Weaving Best Conservation Practices into Culture
New Guinea is a land of superlatives. It is the world’s largest tropical island and is one of the world’s most significant centers of biological and cultural diversity. Of the three great tropical forest wildernesses on earth —the Amazon, the Congo and New Guinea —New Guinea is the least explored. The island of New Guinea is home to over 700 species of birds, the world’s largest and smallest parrots, the largest pigeons and the Queen Alexandra’s Birdwing butterfly—again the world’s largest. Although logging has ravaged most tropical forests, New Guinea is still covered with 75% of its original vegetation. These forests contain an estimated 9,000 species of plants, including 1,500 species of trees and 2,700 species of orchids. More importantly, this incredible biological diversity is matched by the island’s cultural diversity, with 1,200 distinct languages spoken on the island.
In order to conserve this diversity, we have introduced an initiative called the Papuan Forest Stewards. Building on twenty years of experience in New Guinea and a UNESCO certified "Best Practice," – see -- the Papuan Forest Stewards represents a paradigm shifting rural development. The residents of these forests are remarkable stewards of the region’s natural heritage—it is their presence that has protected much of New Guinea’s forests. The aim of the Papuan Forest Stewards initiative is to build on this stewardship by are assisting interested communities with the conservation of their traditions and by partnering them with institutions dedicated to bio-cultural conservation.
Our initiative began with the Hewa community in New Guinea’s Central Range (142 30’E, 5 10’ S; elevation 500-3000 meters). They are the sole speakers of their unique language and the only inhabitants of ca. 65,000 hectares of forest in the Laigaip catchment of the uppermost Strickland River. This is the eastern edge of a rain-soaked upland zone in the center of New Guinea that recently identified as the richest in biodiversity on the island. This is where the four great river systems of New Guinea converge (Sepik, Fly, Digul, Idenburg), and the Hewa inhabit the forests where the Strickland meets the torrential Lagaip River. After years of recording the Hewa traditional environmental knowledge, the fifteen Hewa clans have agreed to set aside the drainages that comprise their clan boundaries as "Roads of the Cassowary." These lands will be allowed to return to primary forest. No gardens will be cut here. No hunting for cassowaries will be permitted. Hunting for any species with snares or shotguns is taboo. Fifteen pairs of paid teachers and apprentices are currently surveying their clan boundaries with timed-stamped digital cameras on a bi-monthly basis. The teachers are paid for their efforts.
In the long-term, the Papuan Forest Stewards model envisions:
Working partnerships with international cultural and natural history institutions supports creating a local, sustainable, knowledge-based economy through conservation program that.
Partnering with traditional rural societies throughout Guinea that will build their future upon the conservation of their cultural and ecological resources.
Expanding the current model based on traditional environmental knowledge to include the include Mt. Kaijende and the entire Laigaip watershed.
FOREST STEWARDS INITIATIVE
The Forest Stewards initiative is an innovative plan to conserve the traditional knowledge of New Guinea's most remote societies by partnering them with external institutions. The Forest Stewards initiative recognizes that the forests of New Guinea are biocultural phenomenon -- the product of thousands of years of interaction between humans and their environment. These forests and the cultures that shaped them are important global resources threatened by the forces of globalization and worthy of conservation. This initiative offers the possibility of meeting the aspirations of developing societies, while conserving globally significant forests. By fostering intergenerational and cross-cultural communication, the Forest Stewards allows communities to forge a new path -- one that allows them to employ their traditions to more fully participate in resource conservation decisions. Participating communities will be compensated to keep their languages, cultures and forests alive as an essential part of the knowledge conservation project. In remote areas with no other source of income, we believe that this will be sufficient incentive for people who are already proud of their heritage, to secure their way of life and continue to steward their language, tradition and forests into the next generation.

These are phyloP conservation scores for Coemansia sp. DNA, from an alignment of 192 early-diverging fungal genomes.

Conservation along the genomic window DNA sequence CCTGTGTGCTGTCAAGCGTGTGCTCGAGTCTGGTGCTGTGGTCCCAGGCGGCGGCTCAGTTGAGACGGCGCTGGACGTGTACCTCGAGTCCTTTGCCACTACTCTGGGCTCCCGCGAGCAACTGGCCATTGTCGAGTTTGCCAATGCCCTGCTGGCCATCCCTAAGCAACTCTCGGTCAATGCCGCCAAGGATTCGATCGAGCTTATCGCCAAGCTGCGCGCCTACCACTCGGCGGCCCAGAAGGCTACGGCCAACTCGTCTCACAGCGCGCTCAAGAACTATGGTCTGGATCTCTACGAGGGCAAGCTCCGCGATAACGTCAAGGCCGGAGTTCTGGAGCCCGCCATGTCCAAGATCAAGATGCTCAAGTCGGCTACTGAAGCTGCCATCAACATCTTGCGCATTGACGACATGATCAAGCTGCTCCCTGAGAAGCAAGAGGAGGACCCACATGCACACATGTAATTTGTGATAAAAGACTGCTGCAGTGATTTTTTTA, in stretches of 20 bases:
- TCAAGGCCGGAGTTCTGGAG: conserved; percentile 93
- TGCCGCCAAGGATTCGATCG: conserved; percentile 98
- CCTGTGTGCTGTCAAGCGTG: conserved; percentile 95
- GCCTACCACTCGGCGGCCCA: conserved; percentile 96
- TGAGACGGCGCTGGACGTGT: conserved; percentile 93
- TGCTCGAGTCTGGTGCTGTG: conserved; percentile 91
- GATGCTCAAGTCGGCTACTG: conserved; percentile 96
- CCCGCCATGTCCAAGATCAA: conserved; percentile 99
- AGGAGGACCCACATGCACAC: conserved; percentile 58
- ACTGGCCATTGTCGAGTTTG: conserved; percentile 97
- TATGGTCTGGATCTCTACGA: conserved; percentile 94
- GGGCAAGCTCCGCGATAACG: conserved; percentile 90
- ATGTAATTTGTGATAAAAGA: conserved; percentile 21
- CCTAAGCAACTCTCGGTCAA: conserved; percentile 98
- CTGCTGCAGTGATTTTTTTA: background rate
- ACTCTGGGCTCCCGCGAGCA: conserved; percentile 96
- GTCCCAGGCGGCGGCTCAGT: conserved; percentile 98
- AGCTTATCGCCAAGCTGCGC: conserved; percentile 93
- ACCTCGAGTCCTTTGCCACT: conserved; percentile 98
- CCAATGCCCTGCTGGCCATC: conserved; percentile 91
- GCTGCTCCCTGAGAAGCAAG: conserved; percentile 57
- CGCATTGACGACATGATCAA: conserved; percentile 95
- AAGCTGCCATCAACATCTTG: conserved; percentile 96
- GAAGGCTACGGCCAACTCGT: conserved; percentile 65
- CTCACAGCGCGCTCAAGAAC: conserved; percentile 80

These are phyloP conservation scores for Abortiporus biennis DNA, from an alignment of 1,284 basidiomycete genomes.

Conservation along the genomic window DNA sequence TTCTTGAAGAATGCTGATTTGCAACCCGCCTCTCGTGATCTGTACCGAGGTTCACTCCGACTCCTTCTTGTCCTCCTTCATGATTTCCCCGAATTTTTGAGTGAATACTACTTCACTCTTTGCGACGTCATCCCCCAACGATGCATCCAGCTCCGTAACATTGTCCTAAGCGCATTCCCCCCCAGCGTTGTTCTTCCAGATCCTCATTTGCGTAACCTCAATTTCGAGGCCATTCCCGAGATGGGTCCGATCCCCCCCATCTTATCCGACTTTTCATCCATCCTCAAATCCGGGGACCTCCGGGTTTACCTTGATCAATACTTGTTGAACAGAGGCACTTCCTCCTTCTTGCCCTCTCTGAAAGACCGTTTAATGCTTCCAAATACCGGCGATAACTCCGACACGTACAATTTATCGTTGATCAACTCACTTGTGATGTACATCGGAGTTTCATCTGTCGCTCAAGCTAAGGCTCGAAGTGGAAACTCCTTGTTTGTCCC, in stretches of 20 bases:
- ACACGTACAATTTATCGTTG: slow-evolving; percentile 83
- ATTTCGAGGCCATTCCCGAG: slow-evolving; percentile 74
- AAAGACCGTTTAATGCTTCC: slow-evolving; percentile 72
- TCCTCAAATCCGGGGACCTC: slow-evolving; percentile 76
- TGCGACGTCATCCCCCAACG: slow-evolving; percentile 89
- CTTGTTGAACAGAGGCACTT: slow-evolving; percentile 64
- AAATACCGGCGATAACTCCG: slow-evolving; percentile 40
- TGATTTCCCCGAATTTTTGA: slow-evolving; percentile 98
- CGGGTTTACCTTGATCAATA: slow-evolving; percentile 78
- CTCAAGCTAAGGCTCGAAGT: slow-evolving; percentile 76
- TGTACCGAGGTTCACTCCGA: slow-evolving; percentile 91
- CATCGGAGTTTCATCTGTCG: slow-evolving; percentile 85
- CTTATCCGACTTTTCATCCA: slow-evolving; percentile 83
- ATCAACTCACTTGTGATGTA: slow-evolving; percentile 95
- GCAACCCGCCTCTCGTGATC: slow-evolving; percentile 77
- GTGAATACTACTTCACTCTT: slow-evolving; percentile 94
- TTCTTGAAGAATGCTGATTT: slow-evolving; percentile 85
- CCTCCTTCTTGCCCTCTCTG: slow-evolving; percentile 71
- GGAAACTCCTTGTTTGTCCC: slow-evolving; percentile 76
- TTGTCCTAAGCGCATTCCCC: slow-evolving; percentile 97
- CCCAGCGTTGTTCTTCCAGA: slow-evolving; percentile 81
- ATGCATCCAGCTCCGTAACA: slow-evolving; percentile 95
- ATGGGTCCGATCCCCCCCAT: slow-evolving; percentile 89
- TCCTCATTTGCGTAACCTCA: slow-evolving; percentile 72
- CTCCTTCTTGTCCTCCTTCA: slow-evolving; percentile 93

We are building on twenty years of experience in New Guinea and a UNESCO certified "Best Practice,"( to conserve the biocultural diversity of New Guinea's Snow Mountains region -- the largest expanse of forest in the Pacific and a region of global significance containing the headwaters of the Fly, Sepik, Digul and Idenburg Rivers.
Our pilot project with the Hewa people along the Laigaip River began in 2005 and has expanded to include the Sisimen and Yana people living in this same watershed. In 2011, we plan to begin working with the societies that share the hunting areas surrounding Mt. Kaijende, thus including all the cultures and biodiversity of the upper Laigaip catchment under the umbrella of the Forest Stewards. In the field seasons stretching from 2006-08, these societies have worked with representatives from Harvard University; the Smithsonian; South Australia Museum; and Conservation International to document the region's biodiversity.
The Forest Stewards initiative is building environmental and cultural stewardship in traditional forest societies, by creating in each community a locally-managed knowledge conservation program that is supported by working partnerships with international cultural and natural history institutions. The initiative benefits a participating community by conserving its biocultural heritage and providing long-term employment through the exchange of this knowledge for compensation. Through local empowerment and capacity building, this approach offers an isolated forest society a pathway to a sustainable future.